Hi guys,
Just a small question... if i have plaintext and cipher of a TEA encryption, is there a way of extracting the key out of it?
Thanx,
crUsAdEr
Hi guys,
Just a small question... if i have plaintext and cipher of a TEA encryption, is there a way of extracting the key out of it?
Thanx,
crUsAdEr
You could do a bruteforce attack, but other than that I don't think so....
Eyes to see...what the others see not
Ears to hear...the voice of the elders guides
Eyes to see...and the blind, they wither away
You fools! These eyes are never for you
the Tiny Encryption Algorithm is indeed very small and therefore bforcing it may be very fast. Even more - it`s a block cipher so there`s no need to process the whole plaintext. It is sufficient to check if the generated ciphertext for one block mathes the original ciphertext of the same block, this enables to drop the wrong key without processing the whole ciphertext.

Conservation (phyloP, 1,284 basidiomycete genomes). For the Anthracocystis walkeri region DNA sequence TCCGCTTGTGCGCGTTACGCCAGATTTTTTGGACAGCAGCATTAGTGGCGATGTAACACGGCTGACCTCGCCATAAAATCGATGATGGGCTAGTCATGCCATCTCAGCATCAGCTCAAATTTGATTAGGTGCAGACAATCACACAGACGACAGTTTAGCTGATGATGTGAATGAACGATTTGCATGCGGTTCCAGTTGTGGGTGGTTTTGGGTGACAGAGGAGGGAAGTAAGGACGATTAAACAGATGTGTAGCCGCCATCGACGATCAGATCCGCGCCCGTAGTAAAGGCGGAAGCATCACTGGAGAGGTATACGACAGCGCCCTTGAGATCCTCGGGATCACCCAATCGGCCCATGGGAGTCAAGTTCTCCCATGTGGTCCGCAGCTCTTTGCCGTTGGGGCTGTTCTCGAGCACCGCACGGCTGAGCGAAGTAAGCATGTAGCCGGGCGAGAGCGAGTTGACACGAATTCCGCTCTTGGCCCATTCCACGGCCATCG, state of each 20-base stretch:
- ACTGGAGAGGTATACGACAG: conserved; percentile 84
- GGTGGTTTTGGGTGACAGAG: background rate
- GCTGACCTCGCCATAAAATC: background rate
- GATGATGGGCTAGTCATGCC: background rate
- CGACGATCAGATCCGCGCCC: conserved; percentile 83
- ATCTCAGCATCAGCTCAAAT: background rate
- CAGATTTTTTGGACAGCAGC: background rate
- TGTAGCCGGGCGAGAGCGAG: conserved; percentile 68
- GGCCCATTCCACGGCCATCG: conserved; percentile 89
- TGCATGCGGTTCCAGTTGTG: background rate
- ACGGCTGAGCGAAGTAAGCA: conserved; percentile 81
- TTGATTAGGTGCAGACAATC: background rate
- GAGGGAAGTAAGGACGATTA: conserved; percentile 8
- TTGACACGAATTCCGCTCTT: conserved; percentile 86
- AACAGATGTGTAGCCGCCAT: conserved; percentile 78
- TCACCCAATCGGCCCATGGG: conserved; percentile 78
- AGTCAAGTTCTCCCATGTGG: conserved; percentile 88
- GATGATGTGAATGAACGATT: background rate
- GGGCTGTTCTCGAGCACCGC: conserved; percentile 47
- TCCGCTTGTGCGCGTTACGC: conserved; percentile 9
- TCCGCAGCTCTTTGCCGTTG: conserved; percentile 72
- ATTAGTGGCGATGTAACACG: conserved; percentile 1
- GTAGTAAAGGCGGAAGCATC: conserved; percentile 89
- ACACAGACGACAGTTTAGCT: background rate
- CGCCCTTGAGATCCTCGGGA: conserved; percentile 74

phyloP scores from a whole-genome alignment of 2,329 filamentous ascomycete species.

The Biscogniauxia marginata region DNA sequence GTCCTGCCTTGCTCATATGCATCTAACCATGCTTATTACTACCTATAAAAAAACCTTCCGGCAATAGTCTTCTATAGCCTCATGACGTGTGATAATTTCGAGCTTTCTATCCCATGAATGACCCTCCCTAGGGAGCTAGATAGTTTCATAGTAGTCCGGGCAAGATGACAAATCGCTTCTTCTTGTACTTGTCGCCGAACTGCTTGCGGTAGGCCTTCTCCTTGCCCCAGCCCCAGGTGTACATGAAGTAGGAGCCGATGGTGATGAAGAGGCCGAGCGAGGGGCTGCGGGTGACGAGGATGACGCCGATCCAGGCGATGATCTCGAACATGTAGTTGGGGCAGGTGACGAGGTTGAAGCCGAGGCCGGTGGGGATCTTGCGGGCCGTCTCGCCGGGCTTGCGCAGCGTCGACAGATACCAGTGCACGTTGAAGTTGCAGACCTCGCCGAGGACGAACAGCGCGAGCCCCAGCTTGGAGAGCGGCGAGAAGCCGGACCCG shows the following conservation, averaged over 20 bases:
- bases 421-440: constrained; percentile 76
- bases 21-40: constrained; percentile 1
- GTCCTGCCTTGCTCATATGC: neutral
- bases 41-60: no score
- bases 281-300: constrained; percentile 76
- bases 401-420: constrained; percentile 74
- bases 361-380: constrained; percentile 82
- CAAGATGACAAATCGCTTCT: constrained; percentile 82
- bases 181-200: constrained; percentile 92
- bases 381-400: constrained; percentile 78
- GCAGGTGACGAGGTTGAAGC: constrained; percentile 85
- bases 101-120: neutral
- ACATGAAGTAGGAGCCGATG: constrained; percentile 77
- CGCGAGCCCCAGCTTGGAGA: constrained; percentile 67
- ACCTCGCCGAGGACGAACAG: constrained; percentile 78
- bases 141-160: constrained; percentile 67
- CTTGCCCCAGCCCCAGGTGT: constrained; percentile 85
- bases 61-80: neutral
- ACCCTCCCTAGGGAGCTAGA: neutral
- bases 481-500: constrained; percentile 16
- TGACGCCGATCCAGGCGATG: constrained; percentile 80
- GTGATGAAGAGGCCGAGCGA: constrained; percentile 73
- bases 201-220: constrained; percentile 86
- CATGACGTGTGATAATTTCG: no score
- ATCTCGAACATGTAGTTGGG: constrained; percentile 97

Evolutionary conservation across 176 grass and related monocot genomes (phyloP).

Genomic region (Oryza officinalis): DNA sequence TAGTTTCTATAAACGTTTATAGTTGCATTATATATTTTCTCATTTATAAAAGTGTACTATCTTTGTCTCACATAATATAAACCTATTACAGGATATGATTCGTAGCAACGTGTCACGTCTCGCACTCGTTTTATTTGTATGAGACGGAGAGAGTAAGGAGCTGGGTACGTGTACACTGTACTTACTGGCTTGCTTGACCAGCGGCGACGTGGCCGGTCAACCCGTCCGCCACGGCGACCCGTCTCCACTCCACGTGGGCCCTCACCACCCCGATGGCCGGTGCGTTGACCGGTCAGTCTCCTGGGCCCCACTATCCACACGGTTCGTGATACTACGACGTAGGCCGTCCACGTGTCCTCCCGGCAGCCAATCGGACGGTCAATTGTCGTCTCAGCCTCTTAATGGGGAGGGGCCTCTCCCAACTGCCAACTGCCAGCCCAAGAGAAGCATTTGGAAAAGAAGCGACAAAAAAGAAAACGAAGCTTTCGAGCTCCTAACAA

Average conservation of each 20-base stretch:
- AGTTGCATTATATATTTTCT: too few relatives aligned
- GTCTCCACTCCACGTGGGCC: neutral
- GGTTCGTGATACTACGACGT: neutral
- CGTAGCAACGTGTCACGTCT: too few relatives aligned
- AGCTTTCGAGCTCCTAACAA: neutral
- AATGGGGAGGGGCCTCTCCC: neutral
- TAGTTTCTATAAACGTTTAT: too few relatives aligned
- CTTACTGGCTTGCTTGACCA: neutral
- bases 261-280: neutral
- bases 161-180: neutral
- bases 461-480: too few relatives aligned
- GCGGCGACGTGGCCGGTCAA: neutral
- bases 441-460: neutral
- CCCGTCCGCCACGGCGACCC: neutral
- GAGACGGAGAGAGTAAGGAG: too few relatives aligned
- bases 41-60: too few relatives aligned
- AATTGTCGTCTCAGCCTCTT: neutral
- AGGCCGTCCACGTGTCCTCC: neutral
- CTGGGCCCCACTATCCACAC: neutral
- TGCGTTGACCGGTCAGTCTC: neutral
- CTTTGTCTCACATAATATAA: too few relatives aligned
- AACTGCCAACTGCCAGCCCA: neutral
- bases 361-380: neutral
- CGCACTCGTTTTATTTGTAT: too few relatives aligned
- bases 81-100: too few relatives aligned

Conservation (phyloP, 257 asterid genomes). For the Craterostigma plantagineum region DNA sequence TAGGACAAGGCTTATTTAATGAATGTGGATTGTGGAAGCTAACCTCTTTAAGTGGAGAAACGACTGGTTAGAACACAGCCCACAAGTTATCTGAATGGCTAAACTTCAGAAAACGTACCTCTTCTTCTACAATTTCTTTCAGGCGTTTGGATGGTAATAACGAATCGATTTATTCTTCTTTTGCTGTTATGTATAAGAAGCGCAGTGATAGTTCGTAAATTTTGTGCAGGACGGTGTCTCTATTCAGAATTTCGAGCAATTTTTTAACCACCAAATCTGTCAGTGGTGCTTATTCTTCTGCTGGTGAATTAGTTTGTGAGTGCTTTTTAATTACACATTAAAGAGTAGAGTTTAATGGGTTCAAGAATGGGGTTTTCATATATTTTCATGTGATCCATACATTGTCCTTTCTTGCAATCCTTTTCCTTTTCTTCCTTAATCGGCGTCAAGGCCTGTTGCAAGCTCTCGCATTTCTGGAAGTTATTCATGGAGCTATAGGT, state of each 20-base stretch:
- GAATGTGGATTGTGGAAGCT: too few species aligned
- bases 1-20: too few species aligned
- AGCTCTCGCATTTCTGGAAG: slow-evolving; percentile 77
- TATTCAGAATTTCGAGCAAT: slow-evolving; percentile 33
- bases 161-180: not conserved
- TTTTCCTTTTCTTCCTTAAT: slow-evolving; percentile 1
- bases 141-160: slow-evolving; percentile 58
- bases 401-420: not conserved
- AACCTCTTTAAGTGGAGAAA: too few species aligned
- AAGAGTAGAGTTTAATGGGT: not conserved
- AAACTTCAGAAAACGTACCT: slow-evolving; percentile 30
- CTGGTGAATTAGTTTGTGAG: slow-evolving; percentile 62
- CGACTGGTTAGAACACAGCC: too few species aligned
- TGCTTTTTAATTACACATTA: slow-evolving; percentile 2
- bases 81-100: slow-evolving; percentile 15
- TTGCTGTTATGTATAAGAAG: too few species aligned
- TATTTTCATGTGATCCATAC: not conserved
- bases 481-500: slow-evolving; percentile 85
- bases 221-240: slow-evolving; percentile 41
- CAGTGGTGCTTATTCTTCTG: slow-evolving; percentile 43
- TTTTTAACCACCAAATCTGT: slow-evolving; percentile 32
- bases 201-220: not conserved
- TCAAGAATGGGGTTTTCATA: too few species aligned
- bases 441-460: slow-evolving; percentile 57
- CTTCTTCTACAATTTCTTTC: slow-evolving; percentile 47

The algo implementation has only 2 functions: encipher, decipher.
If to use encipher the above apply.
If decipher - the generated plaintext part & the original plaintext part must be compared.
Well i guess it`s elementary
dunno if any of these is faster than the other ...
If anybody's interested... from testing my version of TEA encrypt is roughly 16 clock cycles faster than decrypt... that on a 1.2GHz Tualatin@1.6Ghz In any case 16 clock cycles won't make any major difference
Eyes to see...what the others see not
Ears to hear...the voice of the elders guides
Eyes to see...and the blind, they wither away
You fools! These eyes are never for you
Hi guys..
hmm.. how feasible is it to bruteforce a full TEA key then?
10h byte = (2^8)^16 = 2^128 key space??? isnt that too much?
NervGaz, i have written a TEA routine myself but it is by no mean optimised... can I take a look at your code then?
Regards,
crUsAdEr
it may be worse10h byte = (2^8)^16 = 2^128 key space??? isnt that too much?
1. a file can be used as a key. lets say some 700 MB cd image. in such case every block gets a new key until EOF, then wrapps to the start.